After controlling for CD4 and HIV-1 RNA, receipt of HAART did not significantly affect admission rates or total number of inpatient days among the full analytic sample. Although some have theorized that there is an increase in short term morbidity after starting patients on HAART35–37
, in this study, over a longer term, inpatient days per year did not decline for patients on HAART.
In prior studies, mean length of stay per admission steadily declined from nearly 14 days in 1993 to 8.85 days in 2000.2,10
Between 2000 and 2002, mean LOS per admission did not appreciably change in the HIVRN.9
In a multi-state study, mean LOS per admission remained relatively stable, from 8.3 to 8.4 days, between 2000 and 2004.34
Our data demonstrated only slight changes in mean LOS per admission between 2002 and 2007. However, a significant decrease in mean number of inpatient days per year was observed. The decrease in inpatient days reflects the lower admission rates; the length of an individual inpatient episode did not change appreciably.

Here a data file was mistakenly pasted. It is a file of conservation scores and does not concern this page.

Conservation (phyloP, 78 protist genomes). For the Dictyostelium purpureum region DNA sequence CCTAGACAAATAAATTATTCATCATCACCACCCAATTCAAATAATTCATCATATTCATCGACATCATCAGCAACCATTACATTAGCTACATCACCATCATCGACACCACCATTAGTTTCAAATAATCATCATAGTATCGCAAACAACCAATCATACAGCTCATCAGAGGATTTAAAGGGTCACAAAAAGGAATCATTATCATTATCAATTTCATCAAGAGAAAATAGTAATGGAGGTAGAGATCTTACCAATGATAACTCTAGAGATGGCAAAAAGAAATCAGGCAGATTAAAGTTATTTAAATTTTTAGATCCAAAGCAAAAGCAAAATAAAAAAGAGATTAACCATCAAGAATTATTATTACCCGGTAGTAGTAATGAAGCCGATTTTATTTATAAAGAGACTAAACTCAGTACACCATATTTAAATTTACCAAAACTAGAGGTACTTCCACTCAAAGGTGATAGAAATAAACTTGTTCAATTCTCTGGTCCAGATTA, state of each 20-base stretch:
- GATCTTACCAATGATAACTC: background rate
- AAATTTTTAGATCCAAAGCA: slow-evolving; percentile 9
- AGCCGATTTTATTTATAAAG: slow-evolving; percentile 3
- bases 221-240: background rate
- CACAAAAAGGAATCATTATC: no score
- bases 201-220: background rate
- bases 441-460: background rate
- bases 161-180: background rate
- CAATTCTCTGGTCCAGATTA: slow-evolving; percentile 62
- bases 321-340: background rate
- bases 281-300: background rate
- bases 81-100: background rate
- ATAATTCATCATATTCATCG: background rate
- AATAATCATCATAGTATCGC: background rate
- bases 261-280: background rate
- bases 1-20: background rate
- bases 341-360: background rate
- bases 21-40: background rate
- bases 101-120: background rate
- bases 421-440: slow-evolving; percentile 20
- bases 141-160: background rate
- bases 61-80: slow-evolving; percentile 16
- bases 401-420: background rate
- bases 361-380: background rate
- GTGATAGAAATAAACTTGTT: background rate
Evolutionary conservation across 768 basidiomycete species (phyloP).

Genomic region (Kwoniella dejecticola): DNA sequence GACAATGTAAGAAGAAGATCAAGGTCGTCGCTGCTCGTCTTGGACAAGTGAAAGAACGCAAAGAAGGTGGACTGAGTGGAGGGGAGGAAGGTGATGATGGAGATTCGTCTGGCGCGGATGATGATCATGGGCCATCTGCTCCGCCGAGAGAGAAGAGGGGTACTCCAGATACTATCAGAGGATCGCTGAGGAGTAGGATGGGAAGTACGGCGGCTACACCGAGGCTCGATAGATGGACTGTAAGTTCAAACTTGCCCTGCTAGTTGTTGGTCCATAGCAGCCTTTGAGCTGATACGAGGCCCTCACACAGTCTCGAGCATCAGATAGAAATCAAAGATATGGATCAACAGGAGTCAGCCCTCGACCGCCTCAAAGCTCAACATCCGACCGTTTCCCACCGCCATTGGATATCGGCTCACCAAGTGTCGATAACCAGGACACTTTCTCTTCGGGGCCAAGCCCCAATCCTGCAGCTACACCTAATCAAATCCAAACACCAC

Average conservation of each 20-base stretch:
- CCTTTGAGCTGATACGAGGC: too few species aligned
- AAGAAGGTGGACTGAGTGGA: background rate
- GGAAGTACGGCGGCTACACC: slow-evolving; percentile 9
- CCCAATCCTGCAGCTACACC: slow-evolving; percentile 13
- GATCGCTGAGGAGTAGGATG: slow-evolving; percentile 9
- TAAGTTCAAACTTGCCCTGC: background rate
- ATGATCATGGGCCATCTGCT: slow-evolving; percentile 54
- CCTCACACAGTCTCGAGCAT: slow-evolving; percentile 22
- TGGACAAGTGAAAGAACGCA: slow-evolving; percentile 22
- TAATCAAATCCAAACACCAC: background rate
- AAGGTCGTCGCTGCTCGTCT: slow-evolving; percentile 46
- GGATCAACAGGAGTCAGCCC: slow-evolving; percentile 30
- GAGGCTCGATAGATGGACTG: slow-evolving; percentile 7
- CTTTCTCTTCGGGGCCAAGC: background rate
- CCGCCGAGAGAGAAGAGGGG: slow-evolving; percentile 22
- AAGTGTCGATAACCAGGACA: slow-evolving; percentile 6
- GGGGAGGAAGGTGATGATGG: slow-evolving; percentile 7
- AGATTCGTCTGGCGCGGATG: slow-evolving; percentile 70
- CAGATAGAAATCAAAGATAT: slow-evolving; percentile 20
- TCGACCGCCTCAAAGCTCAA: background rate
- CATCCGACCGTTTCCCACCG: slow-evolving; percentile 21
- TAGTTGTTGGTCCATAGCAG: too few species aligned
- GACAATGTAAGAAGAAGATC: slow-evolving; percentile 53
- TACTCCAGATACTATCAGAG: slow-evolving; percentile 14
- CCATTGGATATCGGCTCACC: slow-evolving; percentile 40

Disparities in inpatient utilization still exist for women, Blacks, IDUs, and older patients.4,26–28
Multiple studies have demonstrated a higher hospitalization rate for HIV-infected women compared to men.3,9–11,26
Similarly, even after adjustment for other factors, Black race/ethnicity has repeatedly been associated with increased hospitalization rates.9–11,38
It has been hypothesized that patients with lower socioeconomic status have increased hospitalization rates39
; in this study patients with public insurance were more likely to be hospitalized than those with private insurance. These sociodemographic differences were observed despite adjusting for CD4 count, the major indicator of HIV-related health status.
Older age has been associated with increased hospitalization rates in prior research.9
HIV patients older than 50 years of age account for a rising proportion of all inpatient admissions, most likely attributable to comorbidities associated with increasing age, namely diabetes, malignancy, and cardiovascular disease.10,11
Additional studies will need to examine trends in hospitalization diagnoses by age group. Consistent with prior studies, IDUs have higher hospitalization rates than non-IDUs.4,9,27,28
Our data did not differentiate between active and past drug use. Therefore, future studies will be needed to investigate hospitalizations rates comparing active to past drug users.
When compared to the general population, HIV-infected patients have longer than average LOS.40